“Poverty Has the Power to Humiliate”
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Christians and Muslims: Together in overcoming poverty
Dear Muslim Friends,
1. On the occasion of your feast which concludes the month of Ramadan, I would like to extend my best wishes for peace and joy to you and, through this Message, propose this theme for our reflection: Christians and Muslims: Together in overcoming poverty.
2. This Message of the Pontifical Council for Interreligious Dialogue has become a tradition cherished by us all, which is looked forward to each year and this is certainly a cause for joy. It has become, over the years, an occasion of cordial encounter in many countries between many Christians and Muslims. It often addresses a matter of shared concern, making it therefore conducive to a confident and open exchange. Are not all these elements immediately perceived as signs of friendship among us for which we should thank God?
3. Coming to the theme of this year, the human person in a situation of impoverishment is undoubtedly a subject at the heart of the precepts that, under different beliefs, we all hold dear. The attention, the compassion and the help that we, brothers and sisters in humanity, can offer to those who are poor, helping them to establish their place in the fabric of society, is a living proof of the Love of the Almighty, because it is man as such whom He calls us to love and help, without distinction of affiliation.
We all know that poverty has the power to humiliate and to engender intolerable sufferings; it is often a source of isolation, anger, even hatred and the desire for revenge. It can provoke hostile actions using any available means, even seeking to justify them on religious grounds, or seizing another man’s wealth, together with his peace and security, in the name of an alleged “divine justice”. This is why confronting the phenomena of extremism and violence necessarily implies tackling poverty through the promotion of integral human development that Pope Paul VI defined as the “new name for peace” (Encyclical Letter Populorum Progressio, 1975, n. 76).
In his recent Encyclical Letter Caritas in Veritate on integral human development in charity and truth, Pope Benedict XVI, taking into consideration the current context of efforts to promote development, underlines the need for a “new humanistic synthesis” (n. 21), which, safeguarding the openness of man to God, gives him his place as the earth’s “centre and summit” (n. 57). A true development, then, must be ordered “to the whole man and to every man” (Populorum Progressio, n. 42).
4. In his talk on the occasion of the World Day for Peace, 1st January 2009, His Holiness Pope Benedict XVI distinguished two types of poverty: a poverty to be combated and a poverty to be embraced.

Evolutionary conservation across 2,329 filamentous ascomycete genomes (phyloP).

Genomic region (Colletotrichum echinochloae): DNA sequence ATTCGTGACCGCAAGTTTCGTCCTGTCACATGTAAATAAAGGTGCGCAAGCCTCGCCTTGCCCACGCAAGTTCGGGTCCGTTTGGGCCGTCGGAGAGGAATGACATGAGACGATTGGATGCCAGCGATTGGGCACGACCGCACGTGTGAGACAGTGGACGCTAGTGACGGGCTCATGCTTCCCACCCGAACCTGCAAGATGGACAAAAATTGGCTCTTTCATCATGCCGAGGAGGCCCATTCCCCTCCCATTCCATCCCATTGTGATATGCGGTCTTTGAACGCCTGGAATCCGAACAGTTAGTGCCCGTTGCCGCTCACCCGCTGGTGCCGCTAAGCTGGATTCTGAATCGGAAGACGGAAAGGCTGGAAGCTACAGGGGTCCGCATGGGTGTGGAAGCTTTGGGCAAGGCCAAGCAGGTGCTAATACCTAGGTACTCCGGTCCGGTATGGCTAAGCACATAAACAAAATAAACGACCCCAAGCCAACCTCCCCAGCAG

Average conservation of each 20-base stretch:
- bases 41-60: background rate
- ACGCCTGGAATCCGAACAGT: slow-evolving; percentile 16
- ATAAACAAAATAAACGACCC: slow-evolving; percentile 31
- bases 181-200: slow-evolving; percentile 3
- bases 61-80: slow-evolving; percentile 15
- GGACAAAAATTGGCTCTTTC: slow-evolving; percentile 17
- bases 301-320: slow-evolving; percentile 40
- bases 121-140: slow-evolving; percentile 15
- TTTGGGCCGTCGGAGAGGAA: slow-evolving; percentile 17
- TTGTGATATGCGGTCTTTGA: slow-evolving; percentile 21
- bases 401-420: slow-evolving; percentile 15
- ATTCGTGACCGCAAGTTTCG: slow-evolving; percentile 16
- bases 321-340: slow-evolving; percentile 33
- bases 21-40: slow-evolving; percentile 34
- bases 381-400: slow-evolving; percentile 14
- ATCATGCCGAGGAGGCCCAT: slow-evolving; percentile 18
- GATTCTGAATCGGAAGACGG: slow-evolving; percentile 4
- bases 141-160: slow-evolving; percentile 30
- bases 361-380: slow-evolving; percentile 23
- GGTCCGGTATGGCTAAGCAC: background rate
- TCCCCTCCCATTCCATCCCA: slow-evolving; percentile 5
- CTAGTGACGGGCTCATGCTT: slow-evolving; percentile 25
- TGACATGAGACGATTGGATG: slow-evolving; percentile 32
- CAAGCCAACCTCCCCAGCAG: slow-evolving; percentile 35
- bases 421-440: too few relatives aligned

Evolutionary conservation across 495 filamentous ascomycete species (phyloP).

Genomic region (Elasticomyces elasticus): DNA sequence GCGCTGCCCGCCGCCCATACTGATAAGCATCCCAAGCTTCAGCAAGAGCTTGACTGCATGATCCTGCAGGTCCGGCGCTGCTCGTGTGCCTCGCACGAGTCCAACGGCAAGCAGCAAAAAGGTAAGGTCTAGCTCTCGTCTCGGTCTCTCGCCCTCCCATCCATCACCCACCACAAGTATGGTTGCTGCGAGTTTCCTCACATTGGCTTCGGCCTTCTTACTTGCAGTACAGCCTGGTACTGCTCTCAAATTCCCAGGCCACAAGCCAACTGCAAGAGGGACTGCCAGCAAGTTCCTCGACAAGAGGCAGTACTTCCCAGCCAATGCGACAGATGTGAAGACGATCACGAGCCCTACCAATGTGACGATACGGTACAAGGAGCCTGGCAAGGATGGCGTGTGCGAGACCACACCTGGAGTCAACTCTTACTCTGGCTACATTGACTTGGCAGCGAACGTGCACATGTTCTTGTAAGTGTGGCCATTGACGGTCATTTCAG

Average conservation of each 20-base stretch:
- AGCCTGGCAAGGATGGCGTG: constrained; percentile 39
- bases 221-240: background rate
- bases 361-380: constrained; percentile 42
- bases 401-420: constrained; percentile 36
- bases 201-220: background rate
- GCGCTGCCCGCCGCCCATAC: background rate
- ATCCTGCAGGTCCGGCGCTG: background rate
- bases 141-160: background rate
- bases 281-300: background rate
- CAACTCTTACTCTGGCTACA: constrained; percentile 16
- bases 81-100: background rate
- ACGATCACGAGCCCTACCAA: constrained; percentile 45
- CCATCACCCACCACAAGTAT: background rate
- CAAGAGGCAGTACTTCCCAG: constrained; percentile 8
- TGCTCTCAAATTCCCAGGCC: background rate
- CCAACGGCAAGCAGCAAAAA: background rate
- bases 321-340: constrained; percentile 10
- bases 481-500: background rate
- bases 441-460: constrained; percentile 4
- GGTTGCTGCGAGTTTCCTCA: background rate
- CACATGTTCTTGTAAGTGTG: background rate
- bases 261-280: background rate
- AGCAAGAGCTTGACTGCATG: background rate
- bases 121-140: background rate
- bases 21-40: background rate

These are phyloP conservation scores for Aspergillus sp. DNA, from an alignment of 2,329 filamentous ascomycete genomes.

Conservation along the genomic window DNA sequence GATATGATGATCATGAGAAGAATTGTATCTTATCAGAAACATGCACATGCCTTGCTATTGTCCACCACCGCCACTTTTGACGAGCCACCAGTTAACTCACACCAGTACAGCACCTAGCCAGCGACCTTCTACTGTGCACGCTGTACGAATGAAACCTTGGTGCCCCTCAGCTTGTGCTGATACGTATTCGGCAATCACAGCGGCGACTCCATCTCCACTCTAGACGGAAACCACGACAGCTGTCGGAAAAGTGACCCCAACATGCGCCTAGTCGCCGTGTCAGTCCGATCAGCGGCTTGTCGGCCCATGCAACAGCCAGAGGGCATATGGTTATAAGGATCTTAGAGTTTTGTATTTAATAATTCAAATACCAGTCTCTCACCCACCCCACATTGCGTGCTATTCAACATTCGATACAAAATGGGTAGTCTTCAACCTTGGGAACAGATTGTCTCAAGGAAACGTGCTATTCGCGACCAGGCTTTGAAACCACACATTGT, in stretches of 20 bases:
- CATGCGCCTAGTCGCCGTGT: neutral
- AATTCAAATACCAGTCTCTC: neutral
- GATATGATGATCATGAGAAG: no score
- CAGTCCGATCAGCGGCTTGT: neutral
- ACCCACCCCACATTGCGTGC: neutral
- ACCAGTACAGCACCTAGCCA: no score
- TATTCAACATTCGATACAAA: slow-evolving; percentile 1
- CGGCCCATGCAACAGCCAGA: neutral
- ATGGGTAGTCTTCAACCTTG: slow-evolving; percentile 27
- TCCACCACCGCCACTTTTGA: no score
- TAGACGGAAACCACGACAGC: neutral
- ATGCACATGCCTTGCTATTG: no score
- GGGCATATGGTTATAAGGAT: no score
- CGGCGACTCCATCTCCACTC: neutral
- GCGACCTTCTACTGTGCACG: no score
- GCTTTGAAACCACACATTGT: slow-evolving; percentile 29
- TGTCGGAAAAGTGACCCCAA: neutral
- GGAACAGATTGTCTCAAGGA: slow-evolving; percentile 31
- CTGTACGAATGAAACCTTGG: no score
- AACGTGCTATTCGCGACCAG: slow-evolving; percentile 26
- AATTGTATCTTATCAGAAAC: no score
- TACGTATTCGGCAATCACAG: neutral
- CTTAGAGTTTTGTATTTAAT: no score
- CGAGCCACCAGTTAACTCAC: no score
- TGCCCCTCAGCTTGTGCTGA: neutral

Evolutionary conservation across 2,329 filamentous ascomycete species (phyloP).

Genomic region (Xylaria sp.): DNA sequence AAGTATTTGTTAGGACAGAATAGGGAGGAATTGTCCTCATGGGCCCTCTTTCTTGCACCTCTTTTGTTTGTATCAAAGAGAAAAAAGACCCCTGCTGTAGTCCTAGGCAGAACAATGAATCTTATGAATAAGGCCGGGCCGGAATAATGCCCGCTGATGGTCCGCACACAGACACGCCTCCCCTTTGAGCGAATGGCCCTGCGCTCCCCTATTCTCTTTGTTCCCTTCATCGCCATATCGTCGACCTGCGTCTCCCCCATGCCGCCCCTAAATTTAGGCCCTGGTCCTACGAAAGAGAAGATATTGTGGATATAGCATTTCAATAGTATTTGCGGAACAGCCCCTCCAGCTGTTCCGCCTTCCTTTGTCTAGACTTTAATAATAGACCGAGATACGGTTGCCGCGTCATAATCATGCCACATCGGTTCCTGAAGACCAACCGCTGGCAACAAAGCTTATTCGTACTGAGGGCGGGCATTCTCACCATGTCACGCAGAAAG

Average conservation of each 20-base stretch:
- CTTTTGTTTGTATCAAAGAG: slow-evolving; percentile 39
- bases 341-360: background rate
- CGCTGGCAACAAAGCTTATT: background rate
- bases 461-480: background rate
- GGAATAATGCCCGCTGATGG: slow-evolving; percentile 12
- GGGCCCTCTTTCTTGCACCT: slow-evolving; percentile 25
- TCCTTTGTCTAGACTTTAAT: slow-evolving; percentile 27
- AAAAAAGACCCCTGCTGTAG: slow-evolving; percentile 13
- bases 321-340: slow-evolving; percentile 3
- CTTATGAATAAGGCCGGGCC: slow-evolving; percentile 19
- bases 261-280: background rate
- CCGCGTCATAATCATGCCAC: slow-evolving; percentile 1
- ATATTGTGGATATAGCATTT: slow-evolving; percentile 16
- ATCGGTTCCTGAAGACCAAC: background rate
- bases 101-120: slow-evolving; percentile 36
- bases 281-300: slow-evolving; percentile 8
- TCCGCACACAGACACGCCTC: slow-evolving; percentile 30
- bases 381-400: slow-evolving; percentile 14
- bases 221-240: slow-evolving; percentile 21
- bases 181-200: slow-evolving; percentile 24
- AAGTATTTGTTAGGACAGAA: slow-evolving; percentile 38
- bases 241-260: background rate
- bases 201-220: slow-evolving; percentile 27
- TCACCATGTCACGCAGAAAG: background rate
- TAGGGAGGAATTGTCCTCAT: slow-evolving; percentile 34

The poverty to be combated is before the eyes of everyone: hunger, lack of clean water, limited medical care and inadequate shelter, insufficient educational and cultural systems, illiteracy, not to mention also the existence of new forms of poverty “…in advanced wealthy societies, there is evidence of marginalization, as well as affective, moral and spiritual poverty…” (Message for the World Day of Peace, 2009, n. 2).
The poverty to be embraced is that of a style of life which is simple and essential, avoiding waste and respecting the environment and the goodness of creation. This poverty can also be, at least at certain times during the year, that of frugality and fasting. It is the poverty which we choose which predisposes us to go beyond ourselves, expanding the heart.
5. As believers, the desire to work together for a just and durable solution to the scourge of poverty certainly also implies reflecting on the grave problems of our time and, when possible, sharing a common commitment to eradicate them. In this regard, the reference to the aspects of poverty linked to the phenomena of globalization of our societies has a spiritual and moral meaning, because all share the vocation to build one human family in which all – individuals, peoples and nations – conduct themselves according to the principles of fraternity and responsibility.
6. A careful study of the complex phenomenon of poverty directs us precisely towards its origin in the lack of respect for the innate dignity of the human person and calls us to a global solidarity, for example through the adoption of a “common ethical code” (John Paul II, Address to The Pontifical Academy of Social Sciences, 27 April 2001, n. 4) whose norms would not only have a conventional character, but also would necessarily be rooted in the natural law written by the Creator in the conscience of every human being (cf. Rom 2, 14-15).
7. It seems that in diverse places of the world we have passed from tolerance to a meeting together, beginning with common lived experience and real shared concerns. This is an important step forward.
In giving everyone the riches of a life of prayer, fasting and charity of one towards the other, is it not possible for dialogue to draw on the living forces of those who are on the journey towards God? The poor question us, they challenge us, but above all they invite us to cooperate in a noble cause: overcoming poverty!
Happy ‘Id al-Fitr!
Jean-Louis Cardinal Tauran
Archbishop Pier Luigi Celata